I Came To Say Goodbye – Caroline Overington

Contemporary Fiction 5*'s
Contemporary Fiction
5*’s

Blurb

The CCTV footage shows a young woman pushing through the hospital doors.
She walks into the nursery, picks up a baby and places her carefully in a shopping bag.
She walks out to the car park, towards an old Ford Corolla. For a moment, she holds the child gently against her breast and, with her eyes closed, she smells her.
Then she clips the baby into the car, gets in and drives off. This is where the footage ends.
What happens next will leave a mother devastated, and a little boy adrift in a world he will never understand.

This book starts with a woman taking a baby from a hospital but the reader should take note of the ‘From the Author’ before this where Caroline Overington explains that she has been a journalist reporting on child neglect and child murder.

I’ll be honest the beginning of this story confused me slightly. Med Atley has been asked to provide a witness statement about his grandchild but how does this link to the stolen baby? All soon becomes clear with the majority of this book taking the form of a letter to the judge thereby telling the story in reverse. This letter written in a realistic style of a man born in the 1950’s, not a sophisticated telling, but one man’s view of the truth of what has happened to lead up to this court case. It all starts with Med’s family as a boy, follows him through to how he marries and onto his own children. Slowly the reader is able to put parts of the jigsaw into place.

I couldn’t stop reading this book which although sad is never mawkish. Few judgements are made by the author, despite it concerning a court case. What you take from letter and how you believe things should have happened is down to the reader to decide. Unfortunately it appears to be only too real. Although this is set in Australia could actually be anywhere in the Western world. We have all, only too often, read or seen on the news aspects of the events in this novel.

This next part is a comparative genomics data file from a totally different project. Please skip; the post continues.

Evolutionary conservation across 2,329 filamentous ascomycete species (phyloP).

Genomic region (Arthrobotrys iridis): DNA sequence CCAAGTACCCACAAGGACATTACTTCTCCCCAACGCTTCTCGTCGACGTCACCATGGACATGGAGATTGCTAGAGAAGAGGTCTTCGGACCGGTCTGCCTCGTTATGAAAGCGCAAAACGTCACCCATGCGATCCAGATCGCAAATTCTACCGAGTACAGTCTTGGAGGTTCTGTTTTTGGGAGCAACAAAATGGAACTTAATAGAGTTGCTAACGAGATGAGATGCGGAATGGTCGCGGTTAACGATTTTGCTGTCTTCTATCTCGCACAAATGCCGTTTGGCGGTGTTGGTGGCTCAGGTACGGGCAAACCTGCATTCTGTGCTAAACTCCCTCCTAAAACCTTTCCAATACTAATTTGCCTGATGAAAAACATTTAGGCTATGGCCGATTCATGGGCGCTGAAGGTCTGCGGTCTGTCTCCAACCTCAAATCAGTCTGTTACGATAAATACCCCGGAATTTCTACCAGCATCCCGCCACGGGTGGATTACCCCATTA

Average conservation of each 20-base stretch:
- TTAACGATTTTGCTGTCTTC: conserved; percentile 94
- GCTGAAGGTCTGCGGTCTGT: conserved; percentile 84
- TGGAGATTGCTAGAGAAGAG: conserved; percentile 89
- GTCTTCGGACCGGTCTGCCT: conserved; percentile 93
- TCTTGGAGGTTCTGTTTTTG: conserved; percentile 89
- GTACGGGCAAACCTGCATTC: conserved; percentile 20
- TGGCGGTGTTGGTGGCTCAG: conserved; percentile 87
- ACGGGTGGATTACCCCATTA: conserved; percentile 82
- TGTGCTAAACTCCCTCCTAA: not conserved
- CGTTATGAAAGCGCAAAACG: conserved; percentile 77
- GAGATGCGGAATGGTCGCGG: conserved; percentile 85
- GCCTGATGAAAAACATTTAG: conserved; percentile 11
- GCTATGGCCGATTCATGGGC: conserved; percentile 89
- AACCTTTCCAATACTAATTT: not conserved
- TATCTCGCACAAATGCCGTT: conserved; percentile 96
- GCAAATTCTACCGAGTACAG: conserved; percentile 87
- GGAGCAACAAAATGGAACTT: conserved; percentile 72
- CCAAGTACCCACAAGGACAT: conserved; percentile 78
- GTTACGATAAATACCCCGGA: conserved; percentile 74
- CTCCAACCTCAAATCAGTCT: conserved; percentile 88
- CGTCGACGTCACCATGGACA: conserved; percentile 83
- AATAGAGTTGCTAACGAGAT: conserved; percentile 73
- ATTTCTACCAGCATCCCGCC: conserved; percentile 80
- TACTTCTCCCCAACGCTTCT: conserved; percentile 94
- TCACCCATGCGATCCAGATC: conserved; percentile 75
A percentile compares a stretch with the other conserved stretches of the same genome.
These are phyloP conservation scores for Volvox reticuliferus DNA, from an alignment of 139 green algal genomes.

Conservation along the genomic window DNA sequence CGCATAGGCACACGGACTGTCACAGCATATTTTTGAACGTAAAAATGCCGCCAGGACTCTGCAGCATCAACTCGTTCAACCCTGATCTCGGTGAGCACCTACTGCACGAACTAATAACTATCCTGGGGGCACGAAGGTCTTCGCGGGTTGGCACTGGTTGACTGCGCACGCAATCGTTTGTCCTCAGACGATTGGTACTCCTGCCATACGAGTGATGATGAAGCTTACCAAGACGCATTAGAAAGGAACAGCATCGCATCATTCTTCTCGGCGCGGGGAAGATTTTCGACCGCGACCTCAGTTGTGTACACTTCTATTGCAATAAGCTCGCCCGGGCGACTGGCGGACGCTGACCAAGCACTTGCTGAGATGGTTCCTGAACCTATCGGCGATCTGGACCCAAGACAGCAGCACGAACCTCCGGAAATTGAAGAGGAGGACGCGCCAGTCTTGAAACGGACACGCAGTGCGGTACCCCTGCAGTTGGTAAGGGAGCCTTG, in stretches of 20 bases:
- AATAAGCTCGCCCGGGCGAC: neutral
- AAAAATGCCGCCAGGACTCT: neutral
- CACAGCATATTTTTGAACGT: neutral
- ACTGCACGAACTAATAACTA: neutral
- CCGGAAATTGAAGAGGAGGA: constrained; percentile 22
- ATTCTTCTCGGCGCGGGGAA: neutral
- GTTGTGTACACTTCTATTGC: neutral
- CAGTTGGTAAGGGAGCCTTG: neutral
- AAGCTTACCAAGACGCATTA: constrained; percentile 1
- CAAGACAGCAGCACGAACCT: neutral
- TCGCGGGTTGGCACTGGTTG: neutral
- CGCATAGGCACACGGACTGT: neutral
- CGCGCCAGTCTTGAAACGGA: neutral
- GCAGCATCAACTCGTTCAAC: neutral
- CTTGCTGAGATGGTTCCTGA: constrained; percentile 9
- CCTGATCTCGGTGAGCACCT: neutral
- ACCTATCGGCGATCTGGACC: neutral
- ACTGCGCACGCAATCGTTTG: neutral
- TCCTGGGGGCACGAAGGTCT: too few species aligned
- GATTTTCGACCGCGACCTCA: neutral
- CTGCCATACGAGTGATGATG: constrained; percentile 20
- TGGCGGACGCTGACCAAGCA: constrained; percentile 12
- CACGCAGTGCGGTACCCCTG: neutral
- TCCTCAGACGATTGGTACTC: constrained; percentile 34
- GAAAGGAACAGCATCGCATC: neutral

Despite the difficult subject matter I really did like this book with its gentle characterisation and Med’s successfully understated responses to the actions of himself and others.
I received a free copy of this book in return for this honest review.

Posted in Book Review, Books I have read

Stolen – Rebecca Muddiman

Crime Novel 4*'s
Crime Novel
4*’s

Abby Henshaw is forcibly removed from her car by two men following a deliberate collision. Her baby daughter Beth is left alone in the car. Before Abby is able to return she disappears. DI Michael Gardner is running the investigation into Beth’s disappearance and uncovers secrets and lies that cause Abby’s life to completely unravel.

This book details the long search for Beth both by DI Gardner who is battling negative publicity from the media as he becomes frustrated at the unresolved mystery. When Abby receives an anonymous tip off on where to find Beth she struggles to make anyone listen not least because DI Gardner now has another missing child to find.

Rebecca Muddiman has written a book moves along at a fair pace with enough twists and turns to keep the reader’s interest although the first few chapters were fairly predictable the tension soon ratcheted up as Abby’s obsession with finding her daughter seemed increasingly futile. A great holiday read.

Posted in Book Review, Books I have read

Hushabye (A Kate Redman Mystery) (The Kate Redman Mysteries) Celina Grace

Crime 4*
Crime
4*

Hushabye is a classic whodunit; Charlie, a young baby, is kidnapped in the early hours of the morning the nanny is dead but who has would want to take Nick Fulman’s baby – is it just because he is wealthy or does the mystery lie with his trophy wife Z list celebrity Casey?

Kate Redman has just changed jobs and is now Detective Sergeant, needing to become part of the team she has lots of baggage from her past; dealing with this case brings it all back to her and she has to struggle not to throw away her years of success by making emotional mistakes. Celina Grace has created a great character in Kate, her interaction with her colleagues is as well done as her problems with her mother.

This book moves at speed with a few minor continuity and spelling mistakes but is overall a satisfying short read. I would recommend this book as the perfect poolside read.